Get Out of the Bitter Barn

The four-year anniversary of my divorce comes up in April 2016. After six years of separation and three-plus years of divorce, my ex, Eric, remains bitter and difficult to communicate with. Sometimes we get along, share inside jokes, or talk about work, since we have an incredible ten-year-old boy to raise. But when one person from the breakup lives in the bitter barn, co-parenting sucks, to say the least.

I keep thinking that as time passes, Eric’s bitterness will fade. If anything, he’s angrier now than he was in the first couple years after our split. I can’t control his feelings, but I have to deal with them on a daily basis. He refuses to discuss our relationship, which I think would help us move past the pain, and if I text him about anything besides parenting, he ignores me.

When Eric and I were a couple, we were two solders fighting the same war. We had hundreds of inside jokes, traveled to New York City, North Carolina, Las Vegas. We’d cultivated a beautiful friendship and were deeply committed to each other. He supported me through grad school, and I supported him through his undergrad. We were on our ninth year of marriage and still like honeymooners.

After we had our baby, however, we fought. I had postpartum depression that lasted two years after our son was born. Now I see that my depression, which confused Eric, helped lead us toward an ending. But my childhood was rife with physical, sexual and emotional abuse, which has kept me in therapy for more than 20 years. I barely understood my triggers, so how could Eric? When he found me at home, sobbing in my bedroom, drinking too much wine, and scribbling in my journal like a fiend, he never asked what was wrong. But I wouldn’t have told him anyway. I was terrified that if I admitted I was attracted to a guy at work, Eric would have dumped me on the spot.

Before I had the affair, I sensed the doom that was headed our way. Eric was busy with graduate school; and I was so depressed that I reveled in the attention of this unhappily married man from work. Before the affair I sought advice from my psychiatrist who said, “Just let the crush takes its course. You have a solid marriage.”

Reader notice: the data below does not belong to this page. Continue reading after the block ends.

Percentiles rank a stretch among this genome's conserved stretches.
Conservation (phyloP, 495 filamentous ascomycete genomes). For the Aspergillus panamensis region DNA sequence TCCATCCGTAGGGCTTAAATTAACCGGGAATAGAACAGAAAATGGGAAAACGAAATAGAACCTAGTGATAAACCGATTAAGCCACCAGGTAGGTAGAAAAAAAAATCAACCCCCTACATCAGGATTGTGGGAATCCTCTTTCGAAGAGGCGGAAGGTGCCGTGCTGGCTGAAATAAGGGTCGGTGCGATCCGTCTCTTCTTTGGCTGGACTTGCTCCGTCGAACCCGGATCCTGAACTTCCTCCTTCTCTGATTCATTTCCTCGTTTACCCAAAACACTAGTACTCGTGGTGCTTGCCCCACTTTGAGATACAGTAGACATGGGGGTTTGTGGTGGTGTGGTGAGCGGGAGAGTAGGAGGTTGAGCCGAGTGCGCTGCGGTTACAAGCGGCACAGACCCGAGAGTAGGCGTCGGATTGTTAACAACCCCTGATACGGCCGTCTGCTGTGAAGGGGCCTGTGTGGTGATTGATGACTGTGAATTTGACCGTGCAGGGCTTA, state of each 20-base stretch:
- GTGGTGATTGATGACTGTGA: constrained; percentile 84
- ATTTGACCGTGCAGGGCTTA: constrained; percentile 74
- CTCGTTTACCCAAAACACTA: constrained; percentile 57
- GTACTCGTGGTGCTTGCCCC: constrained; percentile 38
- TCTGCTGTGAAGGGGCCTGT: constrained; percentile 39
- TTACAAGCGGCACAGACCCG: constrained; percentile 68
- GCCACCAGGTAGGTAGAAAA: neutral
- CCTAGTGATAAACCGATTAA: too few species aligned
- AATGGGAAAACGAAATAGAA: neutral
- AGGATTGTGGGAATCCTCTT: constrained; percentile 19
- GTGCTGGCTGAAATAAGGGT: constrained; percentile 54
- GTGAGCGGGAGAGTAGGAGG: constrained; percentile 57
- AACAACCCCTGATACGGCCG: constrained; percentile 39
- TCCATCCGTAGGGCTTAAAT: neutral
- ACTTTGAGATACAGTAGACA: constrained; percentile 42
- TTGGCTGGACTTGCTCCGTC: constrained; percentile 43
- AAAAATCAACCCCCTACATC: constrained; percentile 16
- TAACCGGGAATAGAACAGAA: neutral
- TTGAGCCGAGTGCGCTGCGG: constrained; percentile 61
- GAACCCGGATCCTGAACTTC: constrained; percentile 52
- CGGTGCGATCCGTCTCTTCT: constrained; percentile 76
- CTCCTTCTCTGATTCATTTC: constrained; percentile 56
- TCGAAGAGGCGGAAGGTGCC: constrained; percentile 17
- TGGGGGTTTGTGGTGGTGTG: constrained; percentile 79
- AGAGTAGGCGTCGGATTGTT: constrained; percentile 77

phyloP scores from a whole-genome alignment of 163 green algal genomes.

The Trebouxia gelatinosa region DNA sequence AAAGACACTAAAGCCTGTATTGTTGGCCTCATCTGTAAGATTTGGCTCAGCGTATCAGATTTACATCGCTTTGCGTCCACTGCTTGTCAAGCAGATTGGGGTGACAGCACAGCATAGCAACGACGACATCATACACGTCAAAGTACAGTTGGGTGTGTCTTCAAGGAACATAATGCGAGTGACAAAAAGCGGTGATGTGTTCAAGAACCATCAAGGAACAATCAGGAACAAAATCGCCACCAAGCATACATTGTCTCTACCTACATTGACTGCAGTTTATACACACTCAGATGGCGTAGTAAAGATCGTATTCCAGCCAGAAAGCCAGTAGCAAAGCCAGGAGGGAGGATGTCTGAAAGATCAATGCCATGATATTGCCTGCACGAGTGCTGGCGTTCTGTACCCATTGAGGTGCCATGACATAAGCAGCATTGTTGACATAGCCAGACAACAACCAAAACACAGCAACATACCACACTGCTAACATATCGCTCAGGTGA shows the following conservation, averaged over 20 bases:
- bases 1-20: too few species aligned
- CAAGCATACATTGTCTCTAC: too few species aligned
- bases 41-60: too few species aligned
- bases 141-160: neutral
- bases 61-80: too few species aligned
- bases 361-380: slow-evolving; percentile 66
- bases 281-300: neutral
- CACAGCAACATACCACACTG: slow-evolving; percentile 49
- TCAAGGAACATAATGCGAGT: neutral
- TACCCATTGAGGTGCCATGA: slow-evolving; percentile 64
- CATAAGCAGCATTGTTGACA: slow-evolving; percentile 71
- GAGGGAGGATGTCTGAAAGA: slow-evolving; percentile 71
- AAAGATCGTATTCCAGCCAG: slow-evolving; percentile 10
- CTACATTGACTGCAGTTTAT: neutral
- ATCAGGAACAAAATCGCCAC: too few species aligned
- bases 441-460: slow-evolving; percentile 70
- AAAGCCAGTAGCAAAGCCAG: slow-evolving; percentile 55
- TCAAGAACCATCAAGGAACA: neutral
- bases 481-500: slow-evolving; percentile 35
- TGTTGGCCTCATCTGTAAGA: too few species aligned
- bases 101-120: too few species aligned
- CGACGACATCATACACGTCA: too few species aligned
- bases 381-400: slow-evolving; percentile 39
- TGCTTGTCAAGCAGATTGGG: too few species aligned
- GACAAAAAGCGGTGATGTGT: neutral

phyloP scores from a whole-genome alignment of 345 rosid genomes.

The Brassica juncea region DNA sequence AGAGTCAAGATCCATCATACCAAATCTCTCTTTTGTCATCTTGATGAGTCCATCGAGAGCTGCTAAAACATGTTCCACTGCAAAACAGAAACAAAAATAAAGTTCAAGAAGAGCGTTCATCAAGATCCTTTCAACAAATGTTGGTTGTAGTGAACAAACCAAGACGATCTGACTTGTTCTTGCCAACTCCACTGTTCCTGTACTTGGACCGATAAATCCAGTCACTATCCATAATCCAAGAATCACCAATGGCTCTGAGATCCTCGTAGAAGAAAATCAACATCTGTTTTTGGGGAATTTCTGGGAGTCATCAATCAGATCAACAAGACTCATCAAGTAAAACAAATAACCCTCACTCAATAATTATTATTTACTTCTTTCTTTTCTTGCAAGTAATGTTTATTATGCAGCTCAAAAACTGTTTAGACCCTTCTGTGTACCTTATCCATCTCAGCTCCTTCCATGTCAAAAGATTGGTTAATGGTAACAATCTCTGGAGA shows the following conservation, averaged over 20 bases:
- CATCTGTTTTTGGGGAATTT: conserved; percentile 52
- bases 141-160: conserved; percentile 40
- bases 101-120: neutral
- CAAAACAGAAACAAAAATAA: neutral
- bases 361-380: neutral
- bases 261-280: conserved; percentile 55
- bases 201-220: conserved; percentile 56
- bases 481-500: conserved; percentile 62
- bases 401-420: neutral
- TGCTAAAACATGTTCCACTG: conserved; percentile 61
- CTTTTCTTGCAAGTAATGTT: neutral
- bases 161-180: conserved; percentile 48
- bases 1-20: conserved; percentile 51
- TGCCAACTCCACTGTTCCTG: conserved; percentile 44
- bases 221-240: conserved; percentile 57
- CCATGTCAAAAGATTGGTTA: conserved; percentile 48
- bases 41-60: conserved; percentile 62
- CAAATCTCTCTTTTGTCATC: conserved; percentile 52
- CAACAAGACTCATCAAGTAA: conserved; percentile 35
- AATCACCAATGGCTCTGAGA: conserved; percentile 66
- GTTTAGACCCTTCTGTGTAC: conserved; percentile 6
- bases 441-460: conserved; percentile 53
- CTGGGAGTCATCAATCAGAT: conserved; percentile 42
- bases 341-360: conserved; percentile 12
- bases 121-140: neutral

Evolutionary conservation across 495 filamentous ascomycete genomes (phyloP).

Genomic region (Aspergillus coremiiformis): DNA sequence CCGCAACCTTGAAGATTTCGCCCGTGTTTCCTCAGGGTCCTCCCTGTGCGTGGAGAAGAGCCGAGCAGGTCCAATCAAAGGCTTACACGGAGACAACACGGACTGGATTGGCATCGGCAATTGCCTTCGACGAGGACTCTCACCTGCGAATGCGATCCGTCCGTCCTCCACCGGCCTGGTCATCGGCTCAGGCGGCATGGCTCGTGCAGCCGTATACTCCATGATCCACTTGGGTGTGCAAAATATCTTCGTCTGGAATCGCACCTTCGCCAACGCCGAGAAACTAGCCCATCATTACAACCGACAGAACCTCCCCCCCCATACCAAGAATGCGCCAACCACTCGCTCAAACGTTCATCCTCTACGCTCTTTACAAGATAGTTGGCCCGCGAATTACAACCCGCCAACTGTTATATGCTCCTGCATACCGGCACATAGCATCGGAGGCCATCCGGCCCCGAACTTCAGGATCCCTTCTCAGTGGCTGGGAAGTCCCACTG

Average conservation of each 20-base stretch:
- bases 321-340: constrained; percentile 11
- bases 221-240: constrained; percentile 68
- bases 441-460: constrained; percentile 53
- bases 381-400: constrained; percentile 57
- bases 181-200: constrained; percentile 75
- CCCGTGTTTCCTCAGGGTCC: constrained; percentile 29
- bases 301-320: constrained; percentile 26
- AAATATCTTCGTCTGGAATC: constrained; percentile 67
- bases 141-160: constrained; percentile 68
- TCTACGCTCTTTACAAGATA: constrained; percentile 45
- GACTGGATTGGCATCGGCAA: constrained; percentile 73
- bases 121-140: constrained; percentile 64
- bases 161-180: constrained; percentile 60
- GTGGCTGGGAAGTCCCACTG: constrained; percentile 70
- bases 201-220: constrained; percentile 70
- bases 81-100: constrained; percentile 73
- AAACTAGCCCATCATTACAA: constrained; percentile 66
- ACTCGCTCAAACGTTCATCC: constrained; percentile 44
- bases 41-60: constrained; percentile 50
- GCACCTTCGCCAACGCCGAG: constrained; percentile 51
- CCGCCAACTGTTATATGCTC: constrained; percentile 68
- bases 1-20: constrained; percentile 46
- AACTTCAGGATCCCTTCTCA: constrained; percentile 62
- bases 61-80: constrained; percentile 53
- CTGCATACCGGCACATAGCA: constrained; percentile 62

The affair started and after three weeks, the guy dumped me like yesterday’s trash. And that’s exactly what I felt like. I chased him around at first, unable to accept that I had been used and abused by a man who wasn’t half the man Eric was. I hid the truth for six months. And because I have no good poker face, I felt like Hester Prynne, with an A on my forehead.

I confessed to Eric largely because no marriage counselor would see us if I didn’t. And I didn’t want to get divorced. Not at first. After I confessed, Eric went blind with rage and despair. We lived in the same house, with lots of screaming and drinking. Eric phoned the seducer’s wife and told her about the affair. The seducer got a “Get Out of Marriage Free” card.

Both Eric and I come from homes where infidelity and bitter divorces led to poor relationships and strained co-parenting. Neither of us has adequate coping skills. We went to marriage counseling, but Eric kept calling me names, and I ran back to the affair guy for emotional support.

I had confessed in March, and by October, Eric moved out. He filed for divorce on the grounds of infidelity. He took half my retirement, gave me the house, left me with thousands of dollars of debt, and I paid $280 a month in child support for the first two years. As my lawyer said, “Eric wanted a ‘pound of flesh.'”

Looking back, there were signs that Eric might react the way he did. He once ignored his mother for eight months until I begged him to make up with her. Some members of his family haven’t spoken to each in other in more than a decade.

I have forgiven Eric for his drunken rages, the name calling, even the pound of flesh he took. But he refuses to forgive me. While before we had been two soldiers fighting together, now I’m waving my white flag and he’s shooting cannons in my direction.

They say time heals all wounds. But a person has to be willing to let the wounds be healed. Eric says I’ve trapped him in “relationship purgatory,” but doesn’t see that I’m right there with him.

The affair is the single biggest regret of my adult life. If only Eric realized he doesn’t need to keep punishing me. I’ve spent these years falling on my own sword.

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